October 09, 2019
2 min read

Maintained weight loss improves cardiometabolic risk factors in diabetes

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Among patients with diabetes who lost weight, those who maintained their weight loss significantly improved their cardiometabolic risk factors compared with those who regained weight, according to a study published in the Journal of the American Heart Association.

The benefits, including improvements in HDL, triglycerides, glucose, BP, waist circumference and diabetes control, were greatest among patients who lost at least 10% of their body weight and maintained at least 75% of their weight loss at 4 years, according to the researchers.

Maintaining weight loss

“Our findings suggest that in addition to focusing on weight loss, an increased emphasis should be placed on the importance of maintaining the weight loss over the long term,” Alice H. Lichtenstein, DSc, director of the cardiovascular nutrition laboratory at the Human Nutrition Research Center on Aging at Tufts University, said in a press release. “The bottom line is that maintaining the majority of the weight loss is essential to reducing cardiovascular risk.”

According to the study, at 1 year, patients who lost at least 10% of their initial weight experienced greater improvements than those who lost less than 10% in the following cardiometabolic risk factors:

  • HDL, 1.18 mmol/L vs. 1.07 mmol/L in men (P < .0001); 1.37 mmol/L vs. 1.31 mmol/L in women (P = .016);
  • mean triglycerides, 1.08 mmol/L vs. 1.46 mmol/L in men; 1.33 mmol/L vs. 1.56 mmol/L in women (P < .0001 for both);
  • mean glucose, 6.65 mmol/L vs. 7.22 mmol/L in men; 6.55 mmol/L vs. 7.17 mmol/L in women (P < .0001 for both);
  • mean waist circumference, 103.8 cm vs. 112.1 cm in men; 98.5 cm vs. 103.1 cm in women (P < .0001 for both);
  • HbA1c, 6.1% vs. 6.6% in men; 6.3% vs. 6.7% in women (P < .0001 for both);
  • systolic BP, 117.6 mm Hg vs. 133.7 mm Hg in men (P = .0001); and
  • diastolic BP, 67.5 mm Hg vs. 70.3 mm Hg in men (P = .0001); 63.9 mm Hg vs. 66.2 mm Hg in women (P = .0002).

Patients who maintained their weight loss after 4 years were more likely to retain the cardiometabolic benefits from weight loss than patients who did not, according to the researchers.

Impact of weight regain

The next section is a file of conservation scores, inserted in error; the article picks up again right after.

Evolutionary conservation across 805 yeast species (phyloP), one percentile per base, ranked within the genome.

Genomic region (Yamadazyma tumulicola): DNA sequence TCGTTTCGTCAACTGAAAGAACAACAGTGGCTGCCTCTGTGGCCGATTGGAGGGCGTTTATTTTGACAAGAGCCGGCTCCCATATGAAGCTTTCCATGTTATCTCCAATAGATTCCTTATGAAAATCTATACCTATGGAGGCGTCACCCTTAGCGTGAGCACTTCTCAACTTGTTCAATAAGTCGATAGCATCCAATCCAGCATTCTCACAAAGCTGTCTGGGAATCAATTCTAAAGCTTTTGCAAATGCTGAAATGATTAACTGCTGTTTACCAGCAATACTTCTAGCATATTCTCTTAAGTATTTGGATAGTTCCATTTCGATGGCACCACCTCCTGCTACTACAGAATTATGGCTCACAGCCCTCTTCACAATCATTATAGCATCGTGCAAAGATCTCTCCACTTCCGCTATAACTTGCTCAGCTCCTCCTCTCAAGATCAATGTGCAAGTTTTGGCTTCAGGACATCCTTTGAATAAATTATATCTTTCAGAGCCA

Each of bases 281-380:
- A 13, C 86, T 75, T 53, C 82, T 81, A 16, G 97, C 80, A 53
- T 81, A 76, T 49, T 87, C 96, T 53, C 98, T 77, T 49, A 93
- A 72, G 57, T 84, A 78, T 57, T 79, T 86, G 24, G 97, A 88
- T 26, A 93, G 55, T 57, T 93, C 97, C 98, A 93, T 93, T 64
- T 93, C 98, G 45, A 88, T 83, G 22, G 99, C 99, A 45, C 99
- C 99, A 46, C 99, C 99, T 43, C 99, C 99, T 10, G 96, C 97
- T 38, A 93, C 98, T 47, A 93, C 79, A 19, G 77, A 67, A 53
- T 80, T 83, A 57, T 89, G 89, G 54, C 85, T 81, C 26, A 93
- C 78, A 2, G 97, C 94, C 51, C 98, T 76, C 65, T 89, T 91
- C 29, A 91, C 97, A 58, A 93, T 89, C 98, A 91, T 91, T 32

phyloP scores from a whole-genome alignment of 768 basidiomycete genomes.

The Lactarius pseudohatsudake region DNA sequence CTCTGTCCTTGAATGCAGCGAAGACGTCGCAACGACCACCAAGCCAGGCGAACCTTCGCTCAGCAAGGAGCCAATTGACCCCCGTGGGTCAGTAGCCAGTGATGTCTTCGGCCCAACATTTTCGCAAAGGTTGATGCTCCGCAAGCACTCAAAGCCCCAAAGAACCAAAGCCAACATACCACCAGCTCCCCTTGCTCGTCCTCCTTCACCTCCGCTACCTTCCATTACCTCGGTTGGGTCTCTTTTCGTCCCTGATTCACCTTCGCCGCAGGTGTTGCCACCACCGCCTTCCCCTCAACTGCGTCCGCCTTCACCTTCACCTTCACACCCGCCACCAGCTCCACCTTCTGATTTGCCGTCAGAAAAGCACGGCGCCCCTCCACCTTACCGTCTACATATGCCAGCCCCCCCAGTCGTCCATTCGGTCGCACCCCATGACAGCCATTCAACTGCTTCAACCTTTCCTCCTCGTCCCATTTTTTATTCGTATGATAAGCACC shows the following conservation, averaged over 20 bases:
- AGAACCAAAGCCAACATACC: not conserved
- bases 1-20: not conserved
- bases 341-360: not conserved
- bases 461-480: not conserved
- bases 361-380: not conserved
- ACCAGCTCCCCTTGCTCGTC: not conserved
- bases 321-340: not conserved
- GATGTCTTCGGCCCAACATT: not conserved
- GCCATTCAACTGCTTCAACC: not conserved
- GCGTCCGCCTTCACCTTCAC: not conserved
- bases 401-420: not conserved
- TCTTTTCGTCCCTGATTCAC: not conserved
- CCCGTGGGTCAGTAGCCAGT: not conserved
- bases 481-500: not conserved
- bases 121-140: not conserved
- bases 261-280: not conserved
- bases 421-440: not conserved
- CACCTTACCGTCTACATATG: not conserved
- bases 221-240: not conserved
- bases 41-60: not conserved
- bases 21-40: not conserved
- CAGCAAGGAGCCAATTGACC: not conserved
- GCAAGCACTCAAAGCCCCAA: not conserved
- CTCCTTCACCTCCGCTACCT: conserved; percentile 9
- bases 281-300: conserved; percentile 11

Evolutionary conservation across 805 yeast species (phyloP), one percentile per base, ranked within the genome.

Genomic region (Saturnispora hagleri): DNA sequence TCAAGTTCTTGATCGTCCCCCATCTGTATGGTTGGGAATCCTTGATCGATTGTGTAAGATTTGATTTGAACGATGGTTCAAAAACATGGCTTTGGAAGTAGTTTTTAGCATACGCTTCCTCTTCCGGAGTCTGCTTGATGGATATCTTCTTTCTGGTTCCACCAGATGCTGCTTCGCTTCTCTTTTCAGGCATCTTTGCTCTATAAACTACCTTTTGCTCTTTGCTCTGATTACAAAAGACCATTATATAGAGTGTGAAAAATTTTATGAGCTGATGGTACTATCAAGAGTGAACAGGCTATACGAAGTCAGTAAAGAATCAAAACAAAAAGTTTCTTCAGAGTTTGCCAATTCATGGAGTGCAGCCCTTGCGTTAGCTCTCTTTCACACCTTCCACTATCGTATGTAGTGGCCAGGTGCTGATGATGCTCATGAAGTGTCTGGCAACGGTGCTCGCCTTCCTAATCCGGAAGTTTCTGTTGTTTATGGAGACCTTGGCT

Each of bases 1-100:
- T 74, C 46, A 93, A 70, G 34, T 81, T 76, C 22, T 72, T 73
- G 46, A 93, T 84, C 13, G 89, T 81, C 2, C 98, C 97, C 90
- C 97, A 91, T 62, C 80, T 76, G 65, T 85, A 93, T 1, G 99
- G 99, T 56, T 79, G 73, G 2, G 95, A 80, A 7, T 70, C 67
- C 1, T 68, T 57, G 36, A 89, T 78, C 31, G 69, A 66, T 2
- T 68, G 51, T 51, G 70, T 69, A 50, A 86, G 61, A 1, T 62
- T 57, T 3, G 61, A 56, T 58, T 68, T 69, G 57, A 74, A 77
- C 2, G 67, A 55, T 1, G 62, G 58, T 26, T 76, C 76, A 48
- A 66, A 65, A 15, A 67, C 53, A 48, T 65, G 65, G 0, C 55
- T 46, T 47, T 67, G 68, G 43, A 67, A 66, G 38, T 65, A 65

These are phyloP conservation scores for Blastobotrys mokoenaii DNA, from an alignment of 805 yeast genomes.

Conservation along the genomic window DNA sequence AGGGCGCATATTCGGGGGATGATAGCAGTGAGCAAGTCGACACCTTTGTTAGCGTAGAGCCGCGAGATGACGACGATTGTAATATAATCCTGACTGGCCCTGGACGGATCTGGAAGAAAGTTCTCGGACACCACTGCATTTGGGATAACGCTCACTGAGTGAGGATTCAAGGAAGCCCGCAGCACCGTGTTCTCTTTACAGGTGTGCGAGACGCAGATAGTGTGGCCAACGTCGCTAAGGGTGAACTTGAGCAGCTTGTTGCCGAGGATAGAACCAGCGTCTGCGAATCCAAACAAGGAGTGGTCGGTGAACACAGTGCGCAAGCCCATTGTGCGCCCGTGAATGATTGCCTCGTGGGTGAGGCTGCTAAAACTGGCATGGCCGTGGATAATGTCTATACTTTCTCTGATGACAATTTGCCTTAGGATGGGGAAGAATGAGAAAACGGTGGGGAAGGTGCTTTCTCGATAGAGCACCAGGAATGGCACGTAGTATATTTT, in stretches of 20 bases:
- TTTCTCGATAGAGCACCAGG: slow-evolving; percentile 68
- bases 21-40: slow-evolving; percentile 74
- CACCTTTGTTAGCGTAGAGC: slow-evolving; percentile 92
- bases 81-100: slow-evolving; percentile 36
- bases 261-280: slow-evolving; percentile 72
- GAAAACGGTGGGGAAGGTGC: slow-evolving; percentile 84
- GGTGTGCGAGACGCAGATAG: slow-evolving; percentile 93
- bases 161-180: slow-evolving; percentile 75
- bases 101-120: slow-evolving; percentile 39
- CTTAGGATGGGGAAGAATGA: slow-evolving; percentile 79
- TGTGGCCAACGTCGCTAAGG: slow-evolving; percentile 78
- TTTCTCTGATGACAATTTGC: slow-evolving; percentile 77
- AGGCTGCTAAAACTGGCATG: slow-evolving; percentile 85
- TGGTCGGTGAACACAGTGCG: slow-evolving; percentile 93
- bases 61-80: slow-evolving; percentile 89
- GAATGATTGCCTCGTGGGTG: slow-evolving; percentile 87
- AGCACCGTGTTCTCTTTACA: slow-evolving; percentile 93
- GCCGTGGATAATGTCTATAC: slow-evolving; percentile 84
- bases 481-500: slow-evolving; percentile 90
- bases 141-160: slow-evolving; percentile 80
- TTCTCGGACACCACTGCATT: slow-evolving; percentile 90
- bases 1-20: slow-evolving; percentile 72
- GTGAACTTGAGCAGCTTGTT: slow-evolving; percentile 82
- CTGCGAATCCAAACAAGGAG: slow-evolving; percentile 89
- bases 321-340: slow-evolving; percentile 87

“The relationship between cardiometabolic risk factors and weight regain varied by sex and risk factor: Men and women responded similarly to weight regain on the basis of fasting glucose and HbA1c concentrations, but differently on the basis of plasma lipid concentrations and blood pressure,” Lichtenstein and colleagues wrote. “No single cut point of percentage weight loss regained was identied to maximize risk difference between individuals with successful weight loss maintenance and individuals who regained weight, but maintaining 75% of weight loss was generally benecial.”


Using data from the Look AHEAD trial, researchers analyzed participants with at least 3% initial weight loss (n = 1,561; mean age for men, 60 years; mean age for women, 58 years), accomplished during a 1-year intensive lifestyle intervention, to determine the effect of weight regain on cardiometabolic risk factors.

With 4-year follow-up data of patients who maintained weight loss or regained weight, researchers compared the change in cardiometabolic risk factors after initial weight loss, controlling for demographics, medications, and baseline and year 1 change in BMI. Additionally, the data were assessed separately in participants with less than 10% and at least 10% initial weight loss, and men and women.

“The ndings from this study emphasize the need to further investigate long-term impact of partial weight regain after a weight loss intervention given the challenge of keeping off all of weight lost,” the researchers wrote. – by Scott Buzby

Disclosures: The authors report no relevant financial disclosures.